In August, the government unveiled Canada’s Poverty Reduction Strategy. We learned that the federal government is planning to use the Market Basket Measure (MBM) as Canada’s official poverty line.
A campaign by the Collectif pour un Québec sans pauvreté (Collective for a Poverty-Free Quebec) (Version française ICI )
Barely scraping by
The MBM is insufficient to be considered the poverty line. It’s based on the premise that the cost of a basket of goods and services together represent what an individual or a family needs to respond to their basic needs. It allows someone to reach a “modest standard of living” according to Statistics Canada. But the reality is that anyone living on an income equivalent to the MBM is barely scraping by. By fixing the poverty line to this floor, the Government of Canada is saying that exiting poverty is the same as having one’s basic needs met. This isn’t true.
Meeting one’s basic needs isn’t the same as exiting poverty. Instead, it forces a person into a life of constant struggle in which they can barely pay for the essentials. This means that any unexpected cost beyond essentials could put them in a very difficult situation, and have repercussions on their health and wellbeing. That is why the Collectif believes that it is unacceptable for the MBM to become the official poverty line.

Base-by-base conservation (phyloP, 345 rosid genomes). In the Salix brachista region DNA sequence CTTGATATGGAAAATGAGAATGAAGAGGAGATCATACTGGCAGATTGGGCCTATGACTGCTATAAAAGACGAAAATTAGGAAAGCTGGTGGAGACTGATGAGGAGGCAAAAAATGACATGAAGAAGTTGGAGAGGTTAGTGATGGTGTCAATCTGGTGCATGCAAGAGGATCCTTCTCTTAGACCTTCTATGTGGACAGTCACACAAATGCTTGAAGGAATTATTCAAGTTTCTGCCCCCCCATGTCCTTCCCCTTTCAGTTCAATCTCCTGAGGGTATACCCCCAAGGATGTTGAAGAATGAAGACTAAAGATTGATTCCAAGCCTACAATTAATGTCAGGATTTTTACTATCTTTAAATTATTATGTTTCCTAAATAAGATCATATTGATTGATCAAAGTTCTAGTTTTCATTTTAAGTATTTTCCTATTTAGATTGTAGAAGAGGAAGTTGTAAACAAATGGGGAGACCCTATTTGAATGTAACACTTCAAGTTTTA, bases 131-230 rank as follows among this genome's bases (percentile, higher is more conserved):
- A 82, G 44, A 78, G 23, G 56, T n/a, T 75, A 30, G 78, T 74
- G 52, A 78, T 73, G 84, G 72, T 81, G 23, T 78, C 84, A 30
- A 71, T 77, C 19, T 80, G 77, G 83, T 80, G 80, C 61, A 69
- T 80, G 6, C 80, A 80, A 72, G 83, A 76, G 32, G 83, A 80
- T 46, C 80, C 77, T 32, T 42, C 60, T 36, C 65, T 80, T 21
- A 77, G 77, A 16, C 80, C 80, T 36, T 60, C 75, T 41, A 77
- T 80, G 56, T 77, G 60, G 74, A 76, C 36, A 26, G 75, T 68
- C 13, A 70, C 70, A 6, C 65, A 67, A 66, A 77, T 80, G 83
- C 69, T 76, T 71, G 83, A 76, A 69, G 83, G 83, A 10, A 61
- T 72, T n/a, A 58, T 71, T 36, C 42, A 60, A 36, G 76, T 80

Statistics Canada has launched an online consultation to help bring the MBM up to date. The Collectif invites you to answer the survey. It includes approximately 20 multiple choice questions and only takes a few minutes to complete. It’s also possible to leave comments. You can reply to Statistics Canada with this:
I believe that simply covering one’s basic needs is not the same thing as exiting poverty. To exit poverty, one must be able to:
- Live better than simply covering the basics
- Save some money
- Live without fear of tomorrow
- Make real choices
The MBM doesn’t allow for any of these.
You have until January 31, 2019 to participate in the consultation. To do so, please visit: https://www.statcan.gc.ca/eng/consultation/mbm
To exit poverty, we need more than just our basic needs met.